So, while its encouraging to see the European Union leading the way in anything to do with “online”, a couple of things come to mind.

    Firstly, is this something that is really necessary either in its proposed form or indeed at all? Is it not possible to maintain a type of self regulation which the blogosphere has shown itself to be particularly adept at when it feels that companies have overstepped the mark.

    Secondly, I also worry that the whole thing is quite “un-policeable” with the huge number of online areas where this type of thing could be going on … and of course if cases are not followed up then why attempt external policing in the first place?

    However, what is clear is that this is a very open confirmation of the importance and influence of Word of Mouth and, by implication, of “Word of Blog” as one of its principal online incarnations. So make sure that you don’t overstep the boundaries and fall foul of the law, but at the same time do make sure that you are using your blog to support and develop your online Word of Mouth and marketing activities as a whole.

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    There was a TV program called Faking It which ran for 5 series on Channel 4 here in the UK.

    A person from one walk of life is given the challenge of becoming expert in a totally different field with the help of an expert who trains them. At the end of a month, the volunteer takes part in a contest against experienced participants in the new field. A panel of expert judges then give their verdict on which participant is the “faker”.

    I sometimes get the feeling that some PR agencies watch too much TV. It also seems that there are companies still willing to face a similar type of Faking It challenge and risk damaging their brand by creating fake blogs and trying to pass them off as real marketing.

    Following the episode with Edelman and WalMart, I personally thought that that would probably be the end of fake blogs or flogs as they were coined. But lo and behold, up steps Sony and their agency Zipatoni to fill the gap with their excruciatingly bad AllIWantforXmasisaPsp.com.

    The really bad elements (and there were some REALLY bad elements) were taken down and replaced with a short acknowledgement from Sony, rather in the air of a naughty schoolboy which has been caught cheating. That too now seems to have disappeared along with the site. However, if you want some detail of what was previously there then you will find some views on it at ZDNet and PC Doctor.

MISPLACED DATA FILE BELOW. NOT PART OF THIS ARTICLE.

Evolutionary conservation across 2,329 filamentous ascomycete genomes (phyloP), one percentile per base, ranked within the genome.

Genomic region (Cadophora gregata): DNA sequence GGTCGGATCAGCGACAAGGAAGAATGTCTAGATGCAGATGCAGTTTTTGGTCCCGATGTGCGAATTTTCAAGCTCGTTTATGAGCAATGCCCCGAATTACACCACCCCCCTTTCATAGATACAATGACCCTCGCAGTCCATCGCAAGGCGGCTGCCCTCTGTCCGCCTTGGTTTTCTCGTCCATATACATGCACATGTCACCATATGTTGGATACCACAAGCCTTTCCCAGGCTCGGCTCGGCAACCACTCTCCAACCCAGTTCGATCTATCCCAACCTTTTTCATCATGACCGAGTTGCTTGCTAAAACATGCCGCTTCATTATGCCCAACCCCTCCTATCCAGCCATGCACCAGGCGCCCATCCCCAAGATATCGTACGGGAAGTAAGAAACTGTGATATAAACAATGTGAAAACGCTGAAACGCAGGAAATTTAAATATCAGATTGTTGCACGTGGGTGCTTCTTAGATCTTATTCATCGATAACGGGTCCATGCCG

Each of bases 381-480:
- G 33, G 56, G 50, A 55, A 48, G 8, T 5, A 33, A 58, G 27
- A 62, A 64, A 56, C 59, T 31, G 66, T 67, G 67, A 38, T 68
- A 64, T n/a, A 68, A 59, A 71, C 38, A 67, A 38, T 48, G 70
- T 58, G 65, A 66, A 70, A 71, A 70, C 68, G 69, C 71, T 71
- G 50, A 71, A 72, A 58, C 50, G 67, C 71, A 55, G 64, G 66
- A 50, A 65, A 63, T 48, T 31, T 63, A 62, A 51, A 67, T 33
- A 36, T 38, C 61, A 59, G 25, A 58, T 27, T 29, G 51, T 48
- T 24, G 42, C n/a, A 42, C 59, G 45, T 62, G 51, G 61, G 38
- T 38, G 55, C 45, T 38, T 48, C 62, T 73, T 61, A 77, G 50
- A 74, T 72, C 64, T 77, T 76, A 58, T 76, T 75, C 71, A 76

I’d like to re-iterate a couple of points that were made after the WalMart flog, but which still seem to be ignored by some:

    1. trying to fake a blog is likely to end in disaster, whether you have expert help or not. It is quite simply not a good idea there are too many “expert judges” able to spot exactly whats going on;

    2. if you are going to use blogging in a marketing or PR perspective, then it’s always good to get the right specialists in who are going to be able to help you;

    3. blogs need to be authentic – authenticity and genuine interest (as Ryan Anderson points out here) is best left to those who aren’t faking it.

    So please let’s leave Faking It to Reality TV and the television companies.

    And to any businesses looking to engage in blogging as part of their marketing activities great decision! There are so many excellent ways in which you can use online marketing in general and blogs in particular to get your message across and create a buzz around a product … however, creating fake blogs is not one of them.

    To summarise:

    1. If you are even vaguely considering perhaps at some point in the future potentially using a fake blog, then don’t;

    2. See point 1.